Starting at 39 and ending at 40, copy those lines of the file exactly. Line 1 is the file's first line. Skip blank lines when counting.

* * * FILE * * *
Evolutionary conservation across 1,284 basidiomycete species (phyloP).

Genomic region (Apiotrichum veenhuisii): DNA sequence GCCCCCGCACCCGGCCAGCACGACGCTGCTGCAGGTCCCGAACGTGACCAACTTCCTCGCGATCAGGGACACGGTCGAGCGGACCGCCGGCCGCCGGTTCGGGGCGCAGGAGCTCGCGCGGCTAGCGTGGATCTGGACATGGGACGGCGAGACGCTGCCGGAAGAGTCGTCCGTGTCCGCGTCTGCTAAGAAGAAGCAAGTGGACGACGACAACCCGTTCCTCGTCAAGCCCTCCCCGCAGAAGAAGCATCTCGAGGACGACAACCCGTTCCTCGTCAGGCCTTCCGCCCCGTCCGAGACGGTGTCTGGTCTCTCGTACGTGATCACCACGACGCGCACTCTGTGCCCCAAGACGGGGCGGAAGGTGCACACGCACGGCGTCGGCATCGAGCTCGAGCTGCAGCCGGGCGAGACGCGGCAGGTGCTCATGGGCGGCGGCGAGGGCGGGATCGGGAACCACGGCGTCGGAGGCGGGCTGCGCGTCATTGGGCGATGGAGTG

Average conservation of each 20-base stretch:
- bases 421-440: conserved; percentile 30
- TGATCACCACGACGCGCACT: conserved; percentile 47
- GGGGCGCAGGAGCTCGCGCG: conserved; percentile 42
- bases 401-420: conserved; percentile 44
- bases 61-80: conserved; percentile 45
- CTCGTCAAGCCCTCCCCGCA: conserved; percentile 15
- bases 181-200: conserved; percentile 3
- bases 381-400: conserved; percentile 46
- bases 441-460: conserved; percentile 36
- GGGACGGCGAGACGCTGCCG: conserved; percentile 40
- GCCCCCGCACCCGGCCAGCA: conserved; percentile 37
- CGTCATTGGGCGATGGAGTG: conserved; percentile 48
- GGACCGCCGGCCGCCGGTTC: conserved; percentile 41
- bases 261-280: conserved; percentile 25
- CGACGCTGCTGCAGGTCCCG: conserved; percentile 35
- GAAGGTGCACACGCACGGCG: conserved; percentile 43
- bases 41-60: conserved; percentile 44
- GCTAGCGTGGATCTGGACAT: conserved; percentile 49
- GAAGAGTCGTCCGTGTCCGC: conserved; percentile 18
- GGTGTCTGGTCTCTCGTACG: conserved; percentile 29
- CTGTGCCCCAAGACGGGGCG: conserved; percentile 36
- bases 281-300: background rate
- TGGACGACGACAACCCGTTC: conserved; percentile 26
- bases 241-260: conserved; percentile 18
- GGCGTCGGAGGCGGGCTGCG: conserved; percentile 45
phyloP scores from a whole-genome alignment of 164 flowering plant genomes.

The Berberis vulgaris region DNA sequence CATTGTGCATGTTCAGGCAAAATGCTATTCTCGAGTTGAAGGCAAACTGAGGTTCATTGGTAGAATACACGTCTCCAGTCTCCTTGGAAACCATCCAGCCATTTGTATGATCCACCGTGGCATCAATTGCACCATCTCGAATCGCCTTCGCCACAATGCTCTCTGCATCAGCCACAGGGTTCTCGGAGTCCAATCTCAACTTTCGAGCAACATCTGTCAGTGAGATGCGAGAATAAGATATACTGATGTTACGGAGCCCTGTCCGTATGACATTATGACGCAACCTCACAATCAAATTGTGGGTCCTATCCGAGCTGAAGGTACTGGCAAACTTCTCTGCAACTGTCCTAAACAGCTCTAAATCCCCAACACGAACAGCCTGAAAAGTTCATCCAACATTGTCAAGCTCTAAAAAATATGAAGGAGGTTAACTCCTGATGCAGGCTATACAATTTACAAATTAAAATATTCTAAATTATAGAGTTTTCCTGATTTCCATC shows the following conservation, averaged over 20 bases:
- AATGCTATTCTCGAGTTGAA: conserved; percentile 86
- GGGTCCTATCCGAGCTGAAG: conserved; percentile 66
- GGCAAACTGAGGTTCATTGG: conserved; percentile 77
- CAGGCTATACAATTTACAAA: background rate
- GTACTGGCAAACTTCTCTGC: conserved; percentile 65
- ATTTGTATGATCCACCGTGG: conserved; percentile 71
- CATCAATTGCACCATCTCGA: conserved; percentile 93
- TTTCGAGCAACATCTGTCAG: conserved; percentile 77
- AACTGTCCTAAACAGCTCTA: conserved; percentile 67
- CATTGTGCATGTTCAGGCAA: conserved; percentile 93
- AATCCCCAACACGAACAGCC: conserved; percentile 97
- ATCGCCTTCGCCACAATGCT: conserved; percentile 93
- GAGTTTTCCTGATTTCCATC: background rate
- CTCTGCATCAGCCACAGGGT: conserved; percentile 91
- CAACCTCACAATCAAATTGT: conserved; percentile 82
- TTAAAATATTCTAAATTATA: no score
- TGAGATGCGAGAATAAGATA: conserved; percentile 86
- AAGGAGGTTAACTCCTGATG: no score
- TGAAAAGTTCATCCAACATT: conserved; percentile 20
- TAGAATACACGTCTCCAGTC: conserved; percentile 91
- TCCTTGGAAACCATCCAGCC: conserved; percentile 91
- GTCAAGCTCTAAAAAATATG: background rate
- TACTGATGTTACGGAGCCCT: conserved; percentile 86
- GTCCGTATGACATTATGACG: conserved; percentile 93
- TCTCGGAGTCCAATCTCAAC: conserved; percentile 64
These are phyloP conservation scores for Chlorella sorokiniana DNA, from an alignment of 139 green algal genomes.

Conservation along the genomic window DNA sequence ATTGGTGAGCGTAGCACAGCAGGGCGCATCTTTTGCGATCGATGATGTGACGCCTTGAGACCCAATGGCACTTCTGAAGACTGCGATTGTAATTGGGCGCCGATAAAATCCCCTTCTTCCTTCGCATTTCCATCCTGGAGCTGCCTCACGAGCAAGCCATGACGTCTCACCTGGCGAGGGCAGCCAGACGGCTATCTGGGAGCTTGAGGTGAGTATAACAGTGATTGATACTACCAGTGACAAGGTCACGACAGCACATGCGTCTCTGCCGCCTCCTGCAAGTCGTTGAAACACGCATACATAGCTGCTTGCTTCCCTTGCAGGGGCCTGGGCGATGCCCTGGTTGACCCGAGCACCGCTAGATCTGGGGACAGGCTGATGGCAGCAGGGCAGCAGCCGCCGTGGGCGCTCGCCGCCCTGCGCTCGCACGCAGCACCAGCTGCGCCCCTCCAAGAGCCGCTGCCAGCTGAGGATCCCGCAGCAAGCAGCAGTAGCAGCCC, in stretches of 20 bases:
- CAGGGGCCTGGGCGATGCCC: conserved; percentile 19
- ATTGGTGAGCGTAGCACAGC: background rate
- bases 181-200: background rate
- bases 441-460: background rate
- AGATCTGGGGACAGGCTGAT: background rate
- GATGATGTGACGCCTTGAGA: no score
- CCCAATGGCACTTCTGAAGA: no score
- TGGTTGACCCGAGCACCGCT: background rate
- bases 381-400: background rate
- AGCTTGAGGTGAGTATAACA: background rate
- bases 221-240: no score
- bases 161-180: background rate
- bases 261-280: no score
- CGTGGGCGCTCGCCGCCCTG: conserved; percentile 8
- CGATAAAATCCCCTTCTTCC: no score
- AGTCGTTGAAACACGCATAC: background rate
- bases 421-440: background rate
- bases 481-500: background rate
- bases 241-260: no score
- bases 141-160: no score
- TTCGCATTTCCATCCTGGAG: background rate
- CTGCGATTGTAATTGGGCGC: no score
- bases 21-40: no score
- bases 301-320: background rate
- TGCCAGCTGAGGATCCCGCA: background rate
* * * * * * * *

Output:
- AACTGTCCTAAACAGCTCTA: conserved; percentile 67
- CATTGTGCATGTTCAGGCAA: conserved; percentile 93